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PRETZEL LOGIC: GOVERNMENT MASK-PUSHING NECESSITATES NEW SURVEILLANCE TECH. The Department of Homeland Security (DHS) is holding a 2021 Biometric Rally this fall in Maryland. One of the items on their agenda: solving problems with identifying citizens wearing face masks.
DHS is calling on tech companies that specialize in biometric “acquisition” technologies (i.e. facial recognition, etc.) to submit technology proposals to address the dilemma. The department’s Science and Technology Biometric and Identity Technology Center Director Arun Vemury said in a statement:
“In the past year, we have seen tremendous innovation from the biometrics industry to adapt to new challenges during the COVID-19 pandemic. We observed very strong performances from technology developers; especially in their ability to recognize individuals under previously challenging situations. Now it’s time to see if further innovation and improvement can be achieved to further reduce errors and provide more consistent and equitable performance under challenging conditions.”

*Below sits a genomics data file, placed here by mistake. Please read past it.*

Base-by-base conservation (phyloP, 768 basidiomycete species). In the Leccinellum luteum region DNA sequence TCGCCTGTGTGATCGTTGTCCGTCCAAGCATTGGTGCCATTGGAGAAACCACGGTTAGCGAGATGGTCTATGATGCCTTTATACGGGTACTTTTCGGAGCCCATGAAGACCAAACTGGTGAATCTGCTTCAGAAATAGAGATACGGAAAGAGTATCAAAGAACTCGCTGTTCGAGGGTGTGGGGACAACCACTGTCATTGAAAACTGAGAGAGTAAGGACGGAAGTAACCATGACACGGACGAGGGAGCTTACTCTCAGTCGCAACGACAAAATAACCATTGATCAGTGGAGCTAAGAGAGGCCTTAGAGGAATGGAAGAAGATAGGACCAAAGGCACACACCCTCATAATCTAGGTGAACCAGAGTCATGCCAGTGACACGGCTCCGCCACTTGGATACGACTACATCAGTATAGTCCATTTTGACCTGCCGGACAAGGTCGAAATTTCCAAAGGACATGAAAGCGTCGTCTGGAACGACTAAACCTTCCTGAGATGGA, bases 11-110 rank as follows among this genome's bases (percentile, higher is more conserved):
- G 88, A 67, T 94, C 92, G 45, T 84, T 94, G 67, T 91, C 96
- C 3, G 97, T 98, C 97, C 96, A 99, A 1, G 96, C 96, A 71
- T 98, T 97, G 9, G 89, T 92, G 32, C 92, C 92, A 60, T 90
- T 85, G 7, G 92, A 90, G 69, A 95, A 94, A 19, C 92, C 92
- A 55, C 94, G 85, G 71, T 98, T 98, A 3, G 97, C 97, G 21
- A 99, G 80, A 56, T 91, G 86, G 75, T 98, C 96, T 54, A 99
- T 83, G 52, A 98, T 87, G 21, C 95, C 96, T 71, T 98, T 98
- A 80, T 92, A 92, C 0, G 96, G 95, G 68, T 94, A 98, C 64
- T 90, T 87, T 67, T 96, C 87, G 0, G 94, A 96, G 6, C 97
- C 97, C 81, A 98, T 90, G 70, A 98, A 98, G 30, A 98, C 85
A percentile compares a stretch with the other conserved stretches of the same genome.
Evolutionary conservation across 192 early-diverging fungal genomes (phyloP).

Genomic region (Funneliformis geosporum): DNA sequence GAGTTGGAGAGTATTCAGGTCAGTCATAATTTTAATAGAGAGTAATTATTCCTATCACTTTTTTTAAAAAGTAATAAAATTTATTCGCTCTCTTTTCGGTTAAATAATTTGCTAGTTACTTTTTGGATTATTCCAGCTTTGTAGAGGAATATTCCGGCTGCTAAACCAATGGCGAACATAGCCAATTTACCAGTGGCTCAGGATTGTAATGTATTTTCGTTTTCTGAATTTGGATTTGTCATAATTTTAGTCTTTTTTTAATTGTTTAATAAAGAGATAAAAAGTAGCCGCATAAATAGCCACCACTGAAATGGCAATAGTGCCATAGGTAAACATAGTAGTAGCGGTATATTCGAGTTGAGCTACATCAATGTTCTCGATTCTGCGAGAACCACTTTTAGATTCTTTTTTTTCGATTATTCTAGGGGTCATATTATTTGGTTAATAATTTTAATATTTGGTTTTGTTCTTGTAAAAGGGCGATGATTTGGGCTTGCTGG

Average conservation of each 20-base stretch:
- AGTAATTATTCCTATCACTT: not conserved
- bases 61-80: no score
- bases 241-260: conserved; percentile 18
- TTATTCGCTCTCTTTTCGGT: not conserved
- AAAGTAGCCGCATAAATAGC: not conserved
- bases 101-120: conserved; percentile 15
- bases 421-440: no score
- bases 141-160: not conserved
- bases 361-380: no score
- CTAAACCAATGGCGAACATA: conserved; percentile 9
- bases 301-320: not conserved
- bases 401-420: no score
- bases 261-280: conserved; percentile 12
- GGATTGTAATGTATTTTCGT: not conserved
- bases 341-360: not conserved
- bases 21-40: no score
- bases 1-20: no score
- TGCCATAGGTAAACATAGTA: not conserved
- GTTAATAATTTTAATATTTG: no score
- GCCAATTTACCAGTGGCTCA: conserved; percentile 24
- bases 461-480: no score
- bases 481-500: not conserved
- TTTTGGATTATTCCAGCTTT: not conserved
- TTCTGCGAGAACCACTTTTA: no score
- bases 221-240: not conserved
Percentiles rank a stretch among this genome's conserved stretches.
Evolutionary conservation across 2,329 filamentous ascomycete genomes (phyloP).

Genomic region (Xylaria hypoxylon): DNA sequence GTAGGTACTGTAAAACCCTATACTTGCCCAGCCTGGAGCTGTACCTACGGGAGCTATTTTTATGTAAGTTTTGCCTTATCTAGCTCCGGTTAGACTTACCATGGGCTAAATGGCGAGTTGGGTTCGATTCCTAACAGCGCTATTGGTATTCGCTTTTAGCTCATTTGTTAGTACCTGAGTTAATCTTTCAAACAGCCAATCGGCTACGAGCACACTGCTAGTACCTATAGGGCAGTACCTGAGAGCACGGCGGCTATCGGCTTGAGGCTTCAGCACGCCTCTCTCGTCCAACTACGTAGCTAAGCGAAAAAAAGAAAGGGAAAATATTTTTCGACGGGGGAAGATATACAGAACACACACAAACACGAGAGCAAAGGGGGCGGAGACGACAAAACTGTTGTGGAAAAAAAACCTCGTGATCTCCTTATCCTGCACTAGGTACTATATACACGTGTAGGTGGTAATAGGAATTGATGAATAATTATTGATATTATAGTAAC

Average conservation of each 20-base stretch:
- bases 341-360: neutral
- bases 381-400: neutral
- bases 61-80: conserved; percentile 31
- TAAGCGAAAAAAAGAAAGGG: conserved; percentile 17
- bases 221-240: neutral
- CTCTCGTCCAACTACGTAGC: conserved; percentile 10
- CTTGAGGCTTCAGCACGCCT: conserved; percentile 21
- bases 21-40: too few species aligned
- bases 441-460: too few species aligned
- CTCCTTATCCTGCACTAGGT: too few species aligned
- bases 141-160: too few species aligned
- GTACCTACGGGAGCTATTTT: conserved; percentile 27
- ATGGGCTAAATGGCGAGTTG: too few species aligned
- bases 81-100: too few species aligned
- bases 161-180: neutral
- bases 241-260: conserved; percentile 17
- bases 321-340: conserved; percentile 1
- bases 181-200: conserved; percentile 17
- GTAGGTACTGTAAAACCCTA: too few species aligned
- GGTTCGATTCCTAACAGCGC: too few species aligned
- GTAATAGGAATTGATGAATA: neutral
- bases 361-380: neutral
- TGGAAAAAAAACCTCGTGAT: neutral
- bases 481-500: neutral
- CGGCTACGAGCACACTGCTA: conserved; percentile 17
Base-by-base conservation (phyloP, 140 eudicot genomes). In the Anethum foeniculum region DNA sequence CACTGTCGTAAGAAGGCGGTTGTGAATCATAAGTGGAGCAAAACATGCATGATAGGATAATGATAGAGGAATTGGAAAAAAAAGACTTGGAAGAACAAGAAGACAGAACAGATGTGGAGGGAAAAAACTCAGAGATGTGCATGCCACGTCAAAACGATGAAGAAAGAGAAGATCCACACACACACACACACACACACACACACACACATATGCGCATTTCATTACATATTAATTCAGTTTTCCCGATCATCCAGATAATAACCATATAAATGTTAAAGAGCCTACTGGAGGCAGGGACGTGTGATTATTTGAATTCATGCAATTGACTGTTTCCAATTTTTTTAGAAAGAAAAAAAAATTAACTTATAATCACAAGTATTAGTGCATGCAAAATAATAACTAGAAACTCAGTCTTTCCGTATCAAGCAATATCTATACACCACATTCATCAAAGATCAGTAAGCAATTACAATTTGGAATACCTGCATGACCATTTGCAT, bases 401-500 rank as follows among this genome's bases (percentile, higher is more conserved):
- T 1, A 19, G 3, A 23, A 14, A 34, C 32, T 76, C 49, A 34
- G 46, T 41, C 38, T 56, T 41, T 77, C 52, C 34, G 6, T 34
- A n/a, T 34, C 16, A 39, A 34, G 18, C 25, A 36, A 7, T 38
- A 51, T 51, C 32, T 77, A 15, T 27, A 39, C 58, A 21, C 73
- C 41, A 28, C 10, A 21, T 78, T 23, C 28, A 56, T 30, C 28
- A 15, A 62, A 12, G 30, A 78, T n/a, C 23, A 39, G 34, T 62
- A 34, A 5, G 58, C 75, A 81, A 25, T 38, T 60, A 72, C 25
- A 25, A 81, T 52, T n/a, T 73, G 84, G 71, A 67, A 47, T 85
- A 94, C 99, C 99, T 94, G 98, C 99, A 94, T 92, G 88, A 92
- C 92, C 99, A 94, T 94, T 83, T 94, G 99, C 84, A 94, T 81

Vemury told the government and tech company conduit website NextGov that DHS currently employs biometric tech that can accurately identify people wearing masks in about eight out of ten cases. But he said improvements are still needed.
One of the goals of the more sophisticated surveillance is to process people in groups, as opposed to technology, which only works effectively with individuals in a line or cue.
The ability to identify people within groups would undoubtedly have utility in surveilling citizens in a wide variety of contexts.
The Federal government, mostly via dictates by the CDC, heavily pushed mask-wearing to mitigate the spread of COVID in the spring of 2020, after advising citizens early on not to wear masks. Scientific evidence regarding the efficacy of masks is questionable and controversial. There are no standards regarding masks as far as materials, fit, testing of specific products, etc.